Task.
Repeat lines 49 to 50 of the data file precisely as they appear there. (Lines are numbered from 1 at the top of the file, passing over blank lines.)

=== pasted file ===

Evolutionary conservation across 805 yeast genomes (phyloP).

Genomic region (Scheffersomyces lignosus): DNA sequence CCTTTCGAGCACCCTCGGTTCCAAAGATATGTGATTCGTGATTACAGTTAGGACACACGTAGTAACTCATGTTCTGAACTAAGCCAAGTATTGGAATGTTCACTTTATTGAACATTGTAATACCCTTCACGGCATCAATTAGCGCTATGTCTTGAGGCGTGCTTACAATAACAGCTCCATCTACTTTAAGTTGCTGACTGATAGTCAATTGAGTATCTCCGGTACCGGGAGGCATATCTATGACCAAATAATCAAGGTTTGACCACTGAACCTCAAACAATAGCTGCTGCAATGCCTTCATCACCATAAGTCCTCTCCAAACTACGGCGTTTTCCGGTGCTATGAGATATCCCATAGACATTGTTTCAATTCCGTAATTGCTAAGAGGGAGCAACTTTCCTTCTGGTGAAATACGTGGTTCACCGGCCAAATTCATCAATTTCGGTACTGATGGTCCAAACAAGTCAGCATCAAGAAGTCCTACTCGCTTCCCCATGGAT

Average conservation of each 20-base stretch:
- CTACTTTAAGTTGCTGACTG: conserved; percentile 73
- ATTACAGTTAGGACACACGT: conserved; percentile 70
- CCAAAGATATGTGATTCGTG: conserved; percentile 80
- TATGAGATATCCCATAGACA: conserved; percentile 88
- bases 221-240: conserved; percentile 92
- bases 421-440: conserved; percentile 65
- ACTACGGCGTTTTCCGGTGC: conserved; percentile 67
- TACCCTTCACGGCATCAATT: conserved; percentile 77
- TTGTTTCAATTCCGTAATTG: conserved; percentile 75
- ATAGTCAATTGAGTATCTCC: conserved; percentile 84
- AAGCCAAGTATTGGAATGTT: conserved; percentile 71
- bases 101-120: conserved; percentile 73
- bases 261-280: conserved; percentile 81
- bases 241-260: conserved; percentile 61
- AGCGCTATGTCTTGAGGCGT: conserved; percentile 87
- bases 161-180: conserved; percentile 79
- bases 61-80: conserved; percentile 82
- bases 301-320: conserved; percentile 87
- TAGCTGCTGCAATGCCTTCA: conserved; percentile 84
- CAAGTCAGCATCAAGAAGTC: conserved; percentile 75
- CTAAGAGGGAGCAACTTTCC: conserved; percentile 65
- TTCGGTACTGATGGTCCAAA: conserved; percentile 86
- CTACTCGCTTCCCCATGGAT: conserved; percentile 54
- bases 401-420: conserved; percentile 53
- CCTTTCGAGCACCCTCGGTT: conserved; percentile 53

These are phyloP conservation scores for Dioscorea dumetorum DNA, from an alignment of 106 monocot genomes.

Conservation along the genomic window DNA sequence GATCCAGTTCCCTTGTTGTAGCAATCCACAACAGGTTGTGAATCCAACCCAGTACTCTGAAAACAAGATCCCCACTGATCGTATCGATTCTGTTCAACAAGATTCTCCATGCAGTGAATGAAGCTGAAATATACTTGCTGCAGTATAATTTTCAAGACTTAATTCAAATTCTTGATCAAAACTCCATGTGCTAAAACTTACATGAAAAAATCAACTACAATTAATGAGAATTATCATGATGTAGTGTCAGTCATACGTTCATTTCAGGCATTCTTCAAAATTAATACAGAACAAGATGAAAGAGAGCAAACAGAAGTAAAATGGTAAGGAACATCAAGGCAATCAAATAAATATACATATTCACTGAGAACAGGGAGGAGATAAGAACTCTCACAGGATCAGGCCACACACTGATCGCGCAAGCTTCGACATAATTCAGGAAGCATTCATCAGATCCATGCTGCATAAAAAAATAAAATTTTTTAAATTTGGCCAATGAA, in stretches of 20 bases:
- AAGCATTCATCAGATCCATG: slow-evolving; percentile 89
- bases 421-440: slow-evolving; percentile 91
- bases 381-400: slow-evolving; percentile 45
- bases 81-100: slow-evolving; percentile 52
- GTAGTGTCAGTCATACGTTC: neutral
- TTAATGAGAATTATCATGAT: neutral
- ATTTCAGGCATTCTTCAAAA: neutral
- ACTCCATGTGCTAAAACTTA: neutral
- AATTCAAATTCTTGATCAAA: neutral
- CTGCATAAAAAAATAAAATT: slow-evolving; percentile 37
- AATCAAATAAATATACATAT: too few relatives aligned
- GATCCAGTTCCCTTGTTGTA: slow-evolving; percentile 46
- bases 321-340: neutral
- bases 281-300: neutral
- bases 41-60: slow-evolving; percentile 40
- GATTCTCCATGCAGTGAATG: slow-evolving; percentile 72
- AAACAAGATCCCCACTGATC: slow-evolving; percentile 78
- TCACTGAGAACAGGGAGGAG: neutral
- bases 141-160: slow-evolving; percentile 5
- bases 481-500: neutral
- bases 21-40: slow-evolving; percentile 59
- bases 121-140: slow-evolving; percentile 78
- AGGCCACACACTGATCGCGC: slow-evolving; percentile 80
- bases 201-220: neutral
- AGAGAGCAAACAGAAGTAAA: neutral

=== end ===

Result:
- bases 141-160: slow-evolving; percentile 5
- bases 481-500: neutral